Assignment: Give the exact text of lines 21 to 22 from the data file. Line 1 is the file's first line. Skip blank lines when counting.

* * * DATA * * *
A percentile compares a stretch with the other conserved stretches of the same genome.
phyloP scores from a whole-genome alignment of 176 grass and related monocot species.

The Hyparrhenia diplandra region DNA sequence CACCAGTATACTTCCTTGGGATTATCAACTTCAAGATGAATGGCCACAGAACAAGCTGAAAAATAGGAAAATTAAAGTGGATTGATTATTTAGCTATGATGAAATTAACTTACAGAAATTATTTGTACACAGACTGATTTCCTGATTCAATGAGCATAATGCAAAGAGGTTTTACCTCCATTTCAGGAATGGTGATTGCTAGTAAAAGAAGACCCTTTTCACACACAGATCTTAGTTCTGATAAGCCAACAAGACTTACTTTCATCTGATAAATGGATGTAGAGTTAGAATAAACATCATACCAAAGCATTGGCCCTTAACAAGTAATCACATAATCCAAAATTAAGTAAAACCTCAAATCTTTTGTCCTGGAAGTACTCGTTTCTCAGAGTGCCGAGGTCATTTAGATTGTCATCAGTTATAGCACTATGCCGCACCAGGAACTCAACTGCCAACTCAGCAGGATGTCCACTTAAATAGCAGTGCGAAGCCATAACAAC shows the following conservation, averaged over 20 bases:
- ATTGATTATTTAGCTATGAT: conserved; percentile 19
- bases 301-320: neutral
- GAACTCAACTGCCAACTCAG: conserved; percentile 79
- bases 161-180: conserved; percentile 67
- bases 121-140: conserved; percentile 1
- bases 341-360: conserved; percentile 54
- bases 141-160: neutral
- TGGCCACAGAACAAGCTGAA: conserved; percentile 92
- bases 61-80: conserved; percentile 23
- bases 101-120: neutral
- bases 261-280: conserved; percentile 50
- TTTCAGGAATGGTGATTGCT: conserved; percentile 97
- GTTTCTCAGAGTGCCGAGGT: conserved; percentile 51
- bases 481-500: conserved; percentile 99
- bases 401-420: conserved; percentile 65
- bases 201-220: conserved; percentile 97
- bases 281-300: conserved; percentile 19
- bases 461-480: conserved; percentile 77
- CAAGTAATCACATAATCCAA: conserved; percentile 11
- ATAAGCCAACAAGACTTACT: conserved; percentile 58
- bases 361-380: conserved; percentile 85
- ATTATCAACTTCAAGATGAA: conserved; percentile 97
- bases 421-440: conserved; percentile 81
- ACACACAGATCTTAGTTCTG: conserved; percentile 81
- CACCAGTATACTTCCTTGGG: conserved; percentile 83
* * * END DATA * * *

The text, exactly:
- bases 461-480: conserved; percentile 77
- CAAGTAATCACATAATCCAA: conserved; percentile 11